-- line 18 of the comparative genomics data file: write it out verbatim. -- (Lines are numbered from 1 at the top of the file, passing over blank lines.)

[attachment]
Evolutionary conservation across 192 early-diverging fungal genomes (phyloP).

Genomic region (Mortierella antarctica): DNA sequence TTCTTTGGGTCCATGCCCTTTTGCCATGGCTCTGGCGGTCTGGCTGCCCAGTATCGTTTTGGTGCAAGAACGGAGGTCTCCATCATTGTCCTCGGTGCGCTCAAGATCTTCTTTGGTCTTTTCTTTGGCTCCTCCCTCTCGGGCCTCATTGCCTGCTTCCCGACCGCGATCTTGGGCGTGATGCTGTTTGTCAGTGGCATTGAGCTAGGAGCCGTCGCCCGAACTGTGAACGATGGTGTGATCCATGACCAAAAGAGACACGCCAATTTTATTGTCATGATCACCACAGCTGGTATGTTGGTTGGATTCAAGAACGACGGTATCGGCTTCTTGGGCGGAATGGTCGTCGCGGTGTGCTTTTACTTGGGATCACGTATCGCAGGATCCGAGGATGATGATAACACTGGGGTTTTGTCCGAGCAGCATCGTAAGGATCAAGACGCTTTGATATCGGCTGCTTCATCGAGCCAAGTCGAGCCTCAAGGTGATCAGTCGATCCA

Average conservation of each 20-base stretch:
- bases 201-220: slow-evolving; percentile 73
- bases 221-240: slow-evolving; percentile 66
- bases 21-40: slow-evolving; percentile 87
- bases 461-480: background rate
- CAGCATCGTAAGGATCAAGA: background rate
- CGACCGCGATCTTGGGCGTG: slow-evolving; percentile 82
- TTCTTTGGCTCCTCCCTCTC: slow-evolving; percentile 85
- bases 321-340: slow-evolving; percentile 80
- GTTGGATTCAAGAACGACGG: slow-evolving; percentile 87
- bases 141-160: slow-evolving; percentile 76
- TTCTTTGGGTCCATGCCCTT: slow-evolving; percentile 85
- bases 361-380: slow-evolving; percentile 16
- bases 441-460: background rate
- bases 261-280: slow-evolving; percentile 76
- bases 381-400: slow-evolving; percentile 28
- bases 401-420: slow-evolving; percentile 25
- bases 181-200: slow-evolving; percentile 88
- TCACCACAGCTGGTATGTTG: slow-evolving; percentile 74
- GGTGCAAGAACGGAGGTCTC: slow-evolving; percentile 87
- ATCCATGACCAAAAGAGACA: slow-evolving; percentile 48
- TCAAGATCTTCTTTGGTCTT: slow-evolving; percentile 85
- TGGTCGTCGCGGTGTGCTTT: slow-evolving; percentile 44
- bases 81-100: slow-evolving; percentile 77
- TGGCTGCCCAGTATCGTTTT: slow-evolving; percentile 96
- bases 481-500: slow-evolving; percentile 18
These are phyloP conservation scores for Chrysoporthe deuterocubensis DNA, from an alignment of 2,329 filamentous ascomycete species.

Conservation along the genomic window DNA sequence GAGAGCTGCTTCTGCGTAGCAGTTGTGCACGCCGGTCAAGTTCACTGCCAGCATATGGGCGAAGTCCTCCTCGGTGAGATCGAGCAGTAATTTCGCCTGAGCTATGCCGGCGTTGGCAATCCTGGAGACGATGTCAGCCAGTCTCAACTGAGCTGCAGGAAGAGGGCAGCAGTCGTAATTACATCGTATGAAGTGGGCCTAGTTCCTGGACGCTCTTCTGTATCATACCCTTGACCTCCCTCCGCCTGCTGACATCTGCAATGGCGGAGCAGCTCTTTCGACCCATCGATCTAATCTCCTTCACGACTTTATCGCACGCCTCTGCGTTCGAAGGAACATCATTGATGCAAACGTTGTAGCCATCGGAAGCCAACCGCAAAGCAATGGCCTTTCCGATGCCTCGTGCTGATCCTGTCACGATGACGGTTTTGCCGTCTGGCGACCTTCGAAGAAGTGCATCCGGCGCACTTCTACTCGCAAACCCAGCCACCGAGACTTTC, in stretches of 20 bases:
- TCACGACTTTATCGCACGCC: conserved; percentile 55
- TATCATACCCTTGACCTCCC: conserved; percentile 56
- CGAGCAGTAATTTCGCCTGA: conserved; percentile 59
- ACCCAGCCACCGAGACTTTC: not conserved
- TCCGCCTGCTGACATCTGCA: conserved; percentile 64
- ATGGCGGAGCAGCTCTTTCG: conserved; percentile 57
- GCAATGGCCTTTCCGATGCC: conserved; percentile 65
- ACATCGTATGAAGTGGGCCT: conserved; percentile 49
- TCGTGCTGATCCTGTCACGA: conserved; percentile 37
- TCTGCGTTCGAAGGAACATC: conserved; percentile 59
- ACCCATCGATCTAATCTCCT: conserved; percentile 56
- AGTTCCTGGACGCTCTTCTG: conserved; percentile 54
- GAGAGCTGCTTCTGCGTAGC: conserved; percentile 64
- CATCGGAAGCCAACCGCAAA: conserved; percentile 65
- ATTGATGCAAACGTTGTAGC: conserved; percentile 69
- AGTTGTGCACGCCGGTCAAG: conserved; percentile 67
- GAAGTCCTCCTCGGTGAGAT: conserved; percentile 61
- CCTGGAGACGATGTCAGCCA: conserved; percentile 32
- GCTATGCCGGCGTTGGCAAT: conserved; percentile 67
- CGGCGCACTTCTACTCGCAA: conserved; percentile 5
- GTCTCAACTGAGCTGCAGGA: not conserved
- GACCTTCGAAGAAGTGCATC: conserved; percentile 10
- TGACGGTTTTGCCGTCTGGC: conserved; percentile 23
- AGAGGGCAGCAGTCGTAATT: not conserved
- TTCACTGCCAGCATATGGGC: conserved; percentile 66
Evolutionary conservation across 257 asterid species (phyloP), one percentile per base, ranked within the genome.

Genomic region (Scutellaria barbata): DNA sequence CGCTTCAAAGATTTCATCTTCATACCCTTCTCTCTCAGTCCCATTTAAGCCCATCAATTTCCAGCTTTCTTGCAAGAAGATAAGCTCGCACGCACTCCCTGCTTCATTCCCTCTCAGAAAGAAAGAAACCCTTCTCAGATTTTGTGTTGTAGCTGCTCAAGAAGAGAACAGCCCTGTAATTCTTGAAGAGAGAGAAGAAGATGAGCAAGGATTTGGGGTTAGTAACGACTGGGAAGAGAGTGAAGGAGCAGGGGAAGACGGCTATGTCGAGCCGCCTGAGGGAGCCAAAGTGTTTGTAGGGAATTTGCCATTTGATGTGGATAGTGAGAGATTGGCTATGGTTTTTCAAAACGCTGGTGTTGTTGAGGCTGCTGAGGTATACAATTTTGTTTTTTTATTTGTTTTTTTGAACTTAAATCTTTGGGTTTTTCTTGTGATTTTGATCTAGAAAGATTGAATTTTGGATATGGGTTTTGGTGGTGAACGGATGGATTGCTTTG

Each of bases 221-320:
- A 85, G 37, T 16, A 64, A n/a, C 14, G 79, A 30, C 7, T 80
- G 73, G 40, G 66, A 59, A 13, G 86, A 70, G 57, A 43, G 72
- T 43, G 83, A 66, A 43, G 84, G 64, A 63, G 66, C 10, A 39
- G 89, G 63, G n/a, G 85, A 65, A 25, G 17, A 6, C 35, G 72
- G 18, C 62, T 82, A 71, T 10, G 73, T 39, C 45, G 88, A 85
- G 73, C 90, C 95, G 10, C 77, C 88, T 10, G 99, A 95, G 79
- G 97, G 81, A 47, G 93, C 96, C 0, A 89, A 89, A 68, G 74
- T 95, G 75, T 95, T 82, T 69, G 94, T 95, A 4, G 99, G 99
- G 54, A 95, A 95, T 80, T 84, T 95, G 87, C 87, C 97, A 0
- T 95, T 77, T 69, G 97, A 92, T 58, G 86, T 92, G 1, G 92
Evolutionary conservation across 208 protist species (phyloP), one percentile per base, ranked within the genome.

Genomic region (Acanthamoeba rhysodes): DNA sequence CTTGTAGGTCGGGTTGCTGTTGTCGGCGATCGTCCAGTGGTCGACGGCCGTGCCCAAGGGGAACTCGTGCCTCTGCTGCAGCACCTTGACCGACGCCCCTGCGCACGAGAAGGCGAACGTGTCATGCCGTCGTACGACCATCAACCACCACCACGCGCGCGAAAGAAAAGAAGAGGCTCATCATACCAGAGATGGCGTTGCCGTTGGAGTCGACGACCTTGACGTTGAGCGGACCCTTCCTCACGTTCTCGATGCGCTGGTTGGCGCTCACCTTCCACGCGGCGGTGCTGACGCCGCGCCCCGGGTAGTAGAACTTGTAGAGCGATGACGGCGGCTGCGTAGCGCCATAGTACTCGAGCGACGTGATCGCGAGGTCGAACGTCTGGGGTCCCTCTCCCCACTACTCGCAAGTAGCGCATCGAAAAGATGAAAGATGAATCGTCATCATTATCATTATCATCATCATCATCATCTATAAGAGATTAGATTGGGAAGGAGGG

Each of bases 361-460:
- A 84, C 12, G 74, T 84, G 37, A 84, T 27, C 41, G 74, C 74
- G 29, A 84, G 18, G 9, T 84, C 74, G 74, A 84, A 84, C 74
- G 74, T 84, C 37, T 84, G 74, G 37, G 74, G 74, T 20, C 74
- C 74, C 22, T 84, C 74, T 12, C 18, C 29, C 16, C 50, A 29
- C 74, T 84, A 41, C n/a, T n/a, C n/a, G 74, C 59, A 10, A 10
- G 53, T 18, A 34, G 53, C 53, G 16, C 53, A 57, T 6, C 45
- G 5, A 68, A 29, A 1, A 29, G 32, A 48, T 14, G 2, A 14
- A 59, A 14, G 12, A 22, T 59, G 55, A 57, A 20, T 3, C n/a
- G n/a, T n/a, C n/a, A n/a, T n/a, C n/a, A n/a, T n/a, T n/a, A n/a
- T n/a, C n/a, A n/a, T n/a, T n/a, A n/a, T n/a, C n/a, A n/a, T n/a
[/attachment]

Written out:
- bases 381-400: slow-evolving; percentile 28